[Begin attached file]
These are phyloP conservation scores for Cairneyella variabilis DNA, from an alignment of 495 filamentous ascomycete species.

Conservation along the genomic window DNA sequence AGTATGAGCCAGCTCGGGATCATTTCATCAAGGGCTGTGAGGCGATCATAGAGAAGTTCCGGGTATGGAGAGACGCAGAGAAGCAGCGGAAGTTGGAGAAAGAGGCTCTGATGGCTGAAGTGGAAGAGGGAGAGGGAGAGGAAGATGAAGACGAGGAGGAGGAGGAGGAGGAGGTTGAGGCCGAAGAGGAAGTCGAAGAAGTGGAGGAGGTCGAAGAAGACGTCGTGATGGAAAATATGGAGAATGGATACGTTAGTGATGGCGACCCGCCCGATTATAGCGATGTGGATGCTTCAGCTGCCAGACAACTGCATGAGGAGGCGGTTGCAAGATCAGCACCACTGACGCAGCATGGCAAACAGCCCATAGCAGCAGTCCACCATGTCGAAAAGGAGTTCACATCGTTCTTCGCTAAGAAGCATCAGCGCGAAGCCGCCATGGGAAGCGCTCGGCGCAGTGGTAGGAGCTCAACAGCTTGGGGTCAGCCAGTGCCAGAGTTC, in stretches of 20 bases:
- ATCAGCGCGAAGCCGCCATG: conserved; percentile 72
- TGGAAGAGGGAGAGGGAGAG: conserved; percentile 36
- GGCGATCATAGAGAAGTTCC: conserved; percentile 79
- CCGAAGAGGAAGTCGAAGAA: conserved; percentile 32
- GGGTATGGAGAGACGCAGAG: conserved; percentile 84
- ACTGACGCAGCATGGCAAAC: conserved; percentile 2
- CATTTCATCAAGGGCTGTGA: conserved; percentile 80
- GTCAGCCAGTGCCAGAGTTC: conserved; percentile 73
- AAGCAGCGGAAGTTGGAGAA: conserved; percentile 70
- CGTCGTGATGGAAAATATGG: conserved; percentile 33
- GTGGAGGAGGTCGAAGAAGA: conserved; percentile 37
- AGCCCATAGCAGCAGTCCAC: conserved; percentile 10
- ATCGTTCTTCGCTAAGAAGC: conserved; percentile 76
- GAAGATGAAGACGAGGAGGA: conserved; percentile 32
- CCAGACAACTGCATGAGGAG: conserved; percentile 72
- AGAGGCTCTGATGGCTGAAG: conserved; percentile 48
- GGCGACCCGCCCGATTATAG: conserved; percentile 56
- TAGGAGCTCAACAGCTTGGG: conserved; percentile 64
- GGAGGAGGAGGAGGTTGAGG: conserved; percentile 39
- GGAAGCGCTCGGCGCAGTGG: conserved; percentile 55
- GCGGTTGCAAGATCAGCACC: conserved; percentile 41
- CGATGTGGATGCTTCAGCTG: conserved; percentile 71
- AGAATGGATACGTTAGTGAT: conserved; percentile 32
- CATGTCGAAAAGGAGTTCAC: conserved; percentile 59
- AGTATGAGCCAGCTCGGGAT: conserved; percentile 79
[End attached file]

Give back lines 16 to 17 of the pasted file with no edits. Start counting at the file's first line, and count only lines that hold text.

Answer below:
- GAAGATGAAGACGAGGAGGA: conserved; percentile 32
- CCAGACAACTGCATGAGGAG: conserved; percentile 72